Your new law also empowers residents to make complaints about neighbors incentivizing landlords to evict tenants they say are prostitutes regardless or if they are or not. Given the number of vague clauses in the policy, its implementation would likely reflect existing law enforcement biases and profiling patterns — meaning that low-income tenants, transgender residents, and people of color would most likely be targeted.
Sex workers, civil rights activists, and tenant advocacy groups know that this ordinance will be used by Oakland landlords who wish to engage in speculation upon which to further profit contributing the housing crisis. The policy will waste limited resources on a nonviolent crime, and do more harm than good by forcing people out on the streets. In light of the contradictory language in the actual law, the City Attorney’s Office and your public statement that now says that authorities plan to apply the law very narrowly and that the ordinance is not meant to target adult sex workers is not believable.
The nuisance eviction ordinance has long stated that “a [t]enant need not be arrested, cited, or convicted of the conduct to justify removing the [t]enant from the [r]ental [u]nit.” Officials from your office said that the city would typically rely on police and arrest records before seeking an eviction due to prostitution. By depending on that kind of documentation, the law would still be applied in an inequitable and arbitrary way.
Also of issue is your public statement that the city would not seek to remove a tenant due to his or her status as a prostitute and would only launch eviction proceedings if there was clear evidence that involvement in prostitution on the property had created a nuisance. But that does not match the actual language you wrote in the ordinance. Your public statements seem disingenuous in light of the way trafficked victims are most often identified through anti-prostitution sting operations and are saddled with a prostitution arrest. City officials who are sincere about their intentions have not addressed “unintended” consequences.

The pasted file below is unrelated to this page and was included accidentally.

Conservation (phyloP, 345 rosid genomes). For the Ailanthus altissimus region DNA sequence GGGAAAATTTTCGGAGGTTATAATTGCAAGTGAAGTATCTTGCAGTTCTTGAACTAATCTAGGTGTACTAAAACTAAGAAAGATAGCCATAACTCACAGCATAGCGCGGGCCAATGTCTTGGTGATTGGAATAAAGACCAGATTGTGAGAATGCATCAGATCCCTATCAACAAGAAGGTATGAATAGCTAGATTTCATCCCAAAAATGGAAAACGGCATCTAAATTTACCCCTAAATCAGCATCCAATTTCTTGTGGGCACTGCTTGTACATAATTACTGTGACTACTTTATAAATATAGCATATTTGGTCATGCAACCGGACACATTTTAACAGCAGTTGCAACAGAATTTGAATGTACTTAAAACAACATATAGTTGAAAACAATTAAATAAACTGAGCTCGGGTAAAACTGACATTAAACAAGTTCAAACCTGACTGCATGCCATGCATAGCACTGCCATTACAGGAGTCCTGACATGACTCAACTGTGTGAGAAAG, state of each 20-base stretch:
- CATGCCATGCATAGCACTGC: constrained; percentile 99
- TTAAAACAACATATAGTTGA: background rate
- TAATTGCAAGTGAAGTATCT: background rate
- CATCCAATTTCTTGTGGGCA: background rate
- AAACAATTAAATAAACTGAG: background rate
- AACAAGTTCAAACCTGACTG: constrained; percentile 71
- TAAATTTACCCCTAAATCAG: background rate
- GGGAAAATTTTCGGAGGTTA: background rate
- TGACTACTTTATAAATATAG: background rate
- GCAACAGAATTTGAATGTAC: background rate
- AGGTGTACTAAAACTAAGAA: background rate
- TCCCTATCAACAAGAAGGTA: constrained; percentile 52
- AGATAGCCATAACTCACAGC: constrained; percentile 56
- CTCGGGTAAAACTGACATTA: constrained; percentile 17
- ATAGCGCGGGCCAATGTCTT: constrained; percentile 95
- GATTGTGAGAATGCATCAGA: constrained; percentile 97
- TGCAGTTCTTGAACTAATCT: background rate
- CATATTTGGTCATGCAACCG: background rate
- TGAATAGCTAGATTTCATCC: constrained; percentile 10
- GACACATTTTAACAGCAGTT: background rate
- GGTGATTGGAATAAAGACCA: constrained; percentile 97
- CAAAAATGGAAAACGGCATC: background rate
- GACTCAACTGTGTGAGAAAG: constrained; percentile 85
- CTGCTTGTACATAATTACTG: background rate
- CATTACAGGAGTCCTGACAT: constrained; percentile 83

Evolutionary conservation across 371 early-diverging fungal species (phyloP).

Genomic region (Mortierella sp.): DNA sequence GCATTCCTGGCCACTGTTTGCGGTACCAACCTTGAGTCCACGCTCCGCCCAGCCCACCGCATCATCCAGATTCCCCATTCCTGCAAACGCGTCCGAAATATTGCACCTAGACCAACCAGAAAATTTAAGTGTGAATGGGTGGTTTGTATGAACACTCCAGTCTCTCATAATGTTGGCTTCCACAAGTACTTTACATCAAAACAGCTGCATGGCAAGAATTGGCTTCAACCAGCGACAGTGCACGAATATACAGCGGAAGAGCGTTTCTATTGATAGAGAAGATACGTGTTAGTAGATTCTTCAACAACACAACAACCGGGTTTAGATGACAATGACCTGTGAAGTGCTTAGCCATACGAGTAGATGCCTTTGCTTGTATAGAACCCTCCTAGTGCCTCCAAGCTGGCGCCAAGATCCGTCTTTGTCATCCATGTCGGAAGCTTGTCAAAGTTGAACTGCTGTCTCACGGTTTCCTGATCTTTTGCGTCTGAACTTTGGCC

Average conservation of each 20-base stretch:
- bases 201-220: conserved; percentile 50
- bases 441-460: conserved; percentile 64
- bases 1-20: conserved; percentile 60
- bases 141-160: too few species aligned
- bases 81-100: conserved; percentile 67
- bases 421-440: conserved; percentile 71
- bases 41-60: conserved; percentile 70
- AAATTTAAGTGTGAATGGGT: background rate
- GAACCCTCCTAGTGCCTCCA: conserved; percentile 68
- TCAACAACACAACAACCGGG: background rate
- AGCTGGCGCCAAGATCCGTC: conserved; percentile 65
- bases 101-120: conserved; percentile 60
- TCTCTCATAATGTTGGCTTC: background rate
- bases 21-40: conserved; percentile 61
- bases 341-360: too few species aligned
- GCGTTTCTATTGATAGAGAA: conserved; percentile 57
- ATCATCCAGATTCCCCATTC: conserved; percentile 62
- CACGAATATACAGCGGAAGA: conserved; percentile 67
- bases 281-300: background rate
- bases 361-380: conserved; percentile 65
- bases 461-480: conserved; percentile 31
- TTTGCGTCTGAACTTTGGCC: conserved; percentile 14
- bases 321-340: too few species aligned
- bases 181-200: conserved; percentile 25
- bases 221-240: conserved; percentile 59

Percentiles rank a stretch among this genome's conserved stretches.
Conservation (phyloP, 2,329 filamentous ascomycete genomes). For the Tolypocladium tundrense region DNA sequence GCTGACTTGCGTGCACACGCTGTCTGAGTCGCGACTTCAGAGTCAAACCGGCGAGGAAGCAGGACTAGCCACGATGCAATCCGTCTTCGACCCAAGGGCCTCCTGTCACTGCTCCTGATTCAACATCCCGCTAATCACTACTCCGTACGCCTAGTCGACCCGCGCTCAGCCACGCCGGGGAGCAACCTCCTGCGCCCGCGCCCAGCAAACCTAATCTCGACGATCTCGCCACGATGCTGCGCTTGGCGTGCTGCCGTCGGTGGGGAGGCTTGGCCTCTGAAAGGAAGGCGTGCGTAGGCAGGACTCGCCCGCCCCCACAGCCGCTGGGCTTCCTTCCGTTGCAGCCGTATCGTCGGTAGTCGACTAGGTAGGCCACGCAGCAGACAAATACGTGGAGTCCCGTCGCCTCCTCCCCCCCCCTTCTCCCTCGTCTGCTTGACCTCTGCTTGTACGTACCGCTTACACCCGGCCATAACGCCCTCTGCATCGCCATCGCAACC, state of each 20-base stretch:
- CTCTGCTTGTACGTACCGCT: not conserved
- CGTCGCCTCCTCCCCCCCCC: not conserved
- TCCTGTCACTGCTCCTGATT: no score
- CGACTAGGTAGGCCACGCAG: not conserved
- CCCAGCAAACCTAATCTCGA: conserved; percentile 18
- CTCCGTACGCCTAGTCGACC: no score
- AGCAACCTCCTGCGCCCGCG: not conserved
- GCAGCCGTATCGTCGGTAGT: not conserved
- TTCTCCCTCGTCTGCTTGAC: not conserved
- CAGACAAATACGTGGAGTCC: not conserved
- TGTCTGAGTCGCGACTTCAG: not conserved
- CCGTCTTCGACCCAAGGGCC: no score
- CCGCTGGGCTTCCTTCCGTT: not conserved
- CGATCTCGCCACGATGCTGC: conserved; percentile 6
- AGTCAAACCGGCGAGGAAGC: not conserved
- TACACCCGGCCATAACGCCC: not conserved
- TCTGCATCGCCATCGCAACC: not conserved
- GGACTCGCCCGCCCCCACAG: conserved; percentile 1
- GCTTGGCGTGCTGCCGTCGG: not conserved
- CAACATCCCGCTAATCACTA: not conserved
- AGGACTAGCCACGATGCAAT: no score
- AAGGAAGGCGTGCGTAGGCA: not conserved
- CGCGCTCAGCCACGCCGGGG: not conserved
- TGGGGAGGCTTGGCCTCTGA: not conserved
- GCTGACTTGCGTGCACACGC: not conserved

All residents will live in fear of wrongful allegations. When residents are encouraged to call the police on their neighbors simply based on suspicions, it creates a record of police activity that the city can then use in an eviction case. For these reasons, the city could easily end up seeking evictions by relying on unproven accusations. If the City Attorney’s Office has any data on prostitution-related crimes or complaints that motivated the change to the eviction law, please provide it. We would be interested in analyzing statistics to help officials maximize community safety and minimize crimes and unfair treatment against our population.
So finally, we ask that you reconsider and rewrite your four page memo to the Oakland City Council to remove prostitution from this recently passed ordinance. Prostitution is actually constitutionally protected activity. Lawrence v Texas, 539 U.S. 558 (2003). And, as an official sworn to uphold the constitution, you would do well to take your oath seriously. Your new memo ought to include a recommendation to the city that they discontinue making arrests under California Penal Code 647(b) and implement the Obama administration statement “We agree that no one should face violence or discrimination in access to public services based on sexual orientation or their status as a person in prostitution” in the Universal Periodic Review of Human Rights in 2010, (http://www.state.gov/j/drl/upr/157986.htm)
Erotic Service Providers Union
2261 Market St. # 548
San Francisco, CA 94114
cc: Rebecca Kaplan
Lynette Gibson McElhaney